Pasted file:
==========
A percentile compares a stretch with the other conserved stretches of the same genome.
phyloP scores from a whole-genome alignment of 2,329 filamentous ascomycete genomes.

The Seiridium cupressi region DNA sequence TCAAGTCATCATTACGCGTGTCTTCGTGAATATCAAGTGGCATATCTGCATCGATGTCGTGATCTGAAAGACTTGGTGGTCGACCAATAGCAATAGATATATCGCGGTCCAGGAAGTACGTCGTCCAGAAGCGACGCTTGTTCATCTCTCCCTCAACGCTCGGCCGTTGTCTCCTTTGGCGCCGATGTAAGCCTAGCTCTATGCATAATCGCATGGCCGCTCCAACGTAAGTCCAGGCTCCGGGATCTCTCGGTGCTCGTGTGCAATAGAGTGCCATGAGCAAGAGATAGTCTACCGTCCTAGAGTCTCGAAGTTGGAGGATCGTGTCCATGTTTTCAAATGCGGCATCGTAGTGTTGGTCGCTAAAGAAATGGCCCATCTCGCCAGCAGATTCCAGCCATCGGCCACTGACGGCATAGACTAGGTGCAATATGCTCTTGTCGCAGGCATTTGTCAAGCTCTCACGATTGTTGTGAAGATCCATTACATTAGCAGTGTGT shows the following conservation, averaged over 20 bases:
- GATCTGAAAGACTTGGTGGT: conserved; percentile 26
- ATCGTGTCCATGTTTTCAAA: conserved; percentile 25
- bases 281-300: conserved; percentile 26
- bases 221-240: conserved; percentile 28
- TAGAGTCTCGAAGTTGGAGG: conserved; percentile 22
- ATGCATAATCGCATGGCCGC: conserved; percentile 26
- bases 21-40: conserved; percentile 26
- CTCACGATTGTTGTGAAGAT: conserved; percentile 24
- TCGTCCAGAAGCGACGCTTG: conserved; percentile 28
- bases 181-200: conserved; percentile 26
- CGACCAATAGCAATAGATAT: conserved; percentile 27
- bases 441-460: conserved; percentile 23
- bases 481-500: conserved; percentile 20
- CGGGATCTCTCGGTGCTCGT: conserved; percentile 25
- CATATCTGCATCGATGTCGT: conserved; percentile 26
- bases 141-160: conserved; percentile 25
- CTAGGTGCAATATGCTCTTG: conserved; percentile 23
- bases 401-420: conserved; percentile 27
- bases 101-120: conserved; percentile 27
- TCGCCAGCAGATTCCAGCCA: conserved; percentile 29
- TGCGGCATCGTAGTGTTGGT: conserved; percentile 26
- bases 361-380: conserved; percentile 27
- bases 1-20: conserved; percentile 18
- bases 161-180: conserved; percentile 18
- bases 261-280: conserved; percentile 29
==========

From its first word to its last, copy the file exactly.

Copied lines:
A percentile compares a stretch with the other conserved stretches of the same genome.
phyloP scores from a whole-genome alignment of 2,329 filamentous ascomycete genomes.

The Seiridium cupressi region DNA sequence TCAAGTCATCATTACGCGTGTCTTCGTGAATATCAAGTGGCATATCTGCATCGATGTCGTGATCTGAAAGACTTGGTGGTCGACCAATAGCAATAGATATATCGCGGTCCAGGAAGTACGTCGTCCAGAAGCGACGCTTGTTCATCTCTCCCTCAACGCTCGGCCGTTGTCTCCTTTGGCGCCGATGTAAGCCTAGCTCTATGCATAATCGCATGGCCGCTCCAACGTAAGTCCAGGCTCCGGGATCTCTCGGTGCTCGTGTGCAATAGAGTGCCATGAGCAAGAGATAGTCTACCGTCCTAGAGTCTCGAAGTTGGAGGATCGTGTCCATGTTTTCAAATGCGGCATCGTAGTGTTGGTCGCTAAAGAAATGGCCCATCTCGCCAGCAGATTCCAGCCATCGGCCACTGACGGCATAGACTAGGTGCAATATGCTCTTGTCGCAGGCATTTGTCAAGCTCTCACGATTGTTGTGAAGATCCATTACATTAGCAGTGTGT shows the following conservation, averaged over 20 bases:
- GATCTGAAAGACTTGGTGGT: conserved; percentile 26
- ATCGTGTCCATGTTTTCAAA: conserved; percentile 25
- bases 281-300: conserved; percentile 26
- bases 221-240: conserved; percentile 28
- TAGAGTCTCGAAGTTGGAGG: conserved; percentile 22
- ATGCATAATCGCATGGCCGC: conserved; percentile 26
- bases 21-40: conserved; percentile 26
- CTCACGATTGTTGTGAAGAT: conserved; percentile 24
- TCGTCCAGAAGCGACGCTTG: conserved; percentile 28
- bases 181-200: conserved; percentile 26
- CGACCAATAGCAATAGATAT: conserved; percentile 27
- bases 441-460: conserved; percentile 23
- bases 481-500: conserved; percentile 20
- CGGGATCTCTCGGTGCTCGT: conserved; percentile 25
- CATATCTGCATCGATGTCGT: conserved; percentile 26
- bases 141-160: conserved; percentile 25
- CTAGGTGCAATATGCTCTTG: conserved; percentile 23
- bases 401-420: conserved; percentile 27
- bases 101-120: conserved; percentile 27
- TCGCCAGCAGATTCCAGCCA: conserved; percentile 29
- TGCGGCATCGTAGTGTTGGT: conserved; percentile 26
- bases 361-380: conserved; percentile 27
- bases 1-20: conserved; percentile 18
- bases 161-180: conserved; percentile 18
- bases 261-280: conserved; percentile 29